The show was no ordinary concert, but rather a celebration of Halestorm’s past, present and future. The night was divided up into two sections: Light and Acoustic as well as Dark and Electric. The first part of the show was the acoustic set. There was no intro music, the lights simply turns on and Lzzy Hale (vocalist, guitarist) walked onstage followed closely behind by the rest of the band. Everybody was dressed in white, and Lzzy even had on a long white gown. Almost right away, the band started playing “I’m Not an Angel” off their first album. Lzzy’s powerhouse voice easy soared in the acoustic arrangements, with not a crack or flaw to be heard. Most bands soften their songs for acoustic sets, but not Halestorm. The band left after a few songs, leaving Lzzy alone onstage. Halestorm Rocked harder than most bands out there. Arjay (Lzzy’s younger brother and the band’s drummer) furiously pounded away on the Cajon drum box while his sister belted and screamed to a cover of Heart’s “All I Want to Do Is Make Love to You”. The band cleared the stage aside from Lzzy and Joe (the other guitarist). They talked about the old days of Halestorm where they would perform for hours in small bars. They launched into a favourite of theirs back then, a beautiful cover of The Bee Gee’s “To Love Somebody” with just the two of them. Joe then left the stage leaving Lzzy alone. She told a humorous story about drinking an entire bottle of wine by herself and recording a song on her record label’s voicemail which turned out to be “Hate It When You See Me Cry”, which she performed on her own in a beautiful, stripped down arrangement. She then went over to the metal plated piano and played “A Rose in December” which is a song she wrote when she was 16 years old, and Halestorm was in its early days. That wasn’t the only rarity in the acoustic set, in fact, most of this section was comprised of older songs, beautiful covers, and newer ballads which typically don’t fit into Halestorm’s rocking shows.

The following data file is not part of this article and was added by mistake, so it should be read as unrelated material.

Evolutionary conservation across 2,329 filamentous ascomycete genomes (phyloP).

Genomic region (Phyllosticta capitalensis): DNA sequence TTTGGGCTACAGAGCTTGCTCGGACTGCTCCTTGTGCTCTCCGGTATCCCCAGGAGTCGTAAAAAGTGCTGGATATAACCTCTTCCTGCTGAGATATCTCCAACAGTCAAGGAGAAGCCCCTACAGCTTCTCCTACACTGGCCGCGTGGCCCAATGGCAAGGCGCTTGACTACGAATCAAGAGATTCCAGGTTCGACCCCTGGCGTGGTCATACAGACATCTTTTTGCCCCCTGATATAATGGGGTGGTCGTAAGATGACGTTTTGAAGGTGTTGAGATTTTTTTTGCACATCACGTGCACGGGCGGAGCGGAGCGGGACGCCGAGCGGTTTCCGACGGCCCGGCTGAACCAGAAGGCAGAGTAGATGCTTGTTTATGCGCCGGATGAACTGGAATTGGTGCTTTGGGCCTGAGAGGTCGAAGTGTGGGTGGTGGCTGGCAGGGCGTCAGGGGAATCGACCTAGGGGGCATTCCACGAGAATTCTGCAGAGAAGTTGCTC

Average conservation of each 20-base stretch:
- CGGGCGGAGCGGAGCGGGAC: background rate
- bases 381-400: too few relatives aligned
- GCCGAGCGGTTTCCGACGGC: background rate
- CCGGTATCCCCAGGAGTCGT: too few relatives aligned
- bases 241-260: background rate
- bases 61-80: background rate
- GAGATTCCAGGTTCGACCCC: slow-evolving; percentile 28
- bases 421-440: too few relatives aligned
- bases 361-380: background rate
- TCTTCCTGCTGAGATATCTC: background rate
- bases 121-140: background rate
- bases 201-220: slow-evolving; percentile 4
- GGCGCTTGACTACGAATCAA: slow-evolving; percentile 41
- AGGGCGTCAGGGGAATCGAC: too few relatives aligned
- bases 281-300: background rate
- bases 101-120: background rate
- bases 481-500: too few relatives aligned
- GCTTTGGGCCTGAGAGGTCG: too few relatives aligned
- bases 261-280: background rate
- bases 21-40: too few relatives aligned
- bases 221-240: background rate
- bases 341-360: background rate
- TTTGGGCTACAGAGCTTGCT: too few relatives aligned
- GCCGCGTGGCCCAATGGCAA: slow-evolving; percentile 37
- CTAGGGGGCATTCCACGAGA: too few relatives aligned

When Halestorm returned to the stage for the second segment, the Dark and Electric portion of the show, gone were the white gowns and attire and were replaced with black leather jackets, sunglasses and an overall sleek rockstar look. Once again, without any intro music, they dived straight into “Mz Hyde”, which possibly is their heaviest song to date. It was quite a contrast from the acoustic set. Despite playing both guitar and singing, Lzzy found the time to run around the stage in her massive stilettos, a task no male rockstar could ever accomplish. Behind her on drums, her Brother Arjay was putting on quite the show. He kept making funny faces and sticking his tongue out at his sister. At one point, he was twirling his drumstick up in the air while using only 1 drumstick to do the part that typically both sticks were needed for. Continue reading »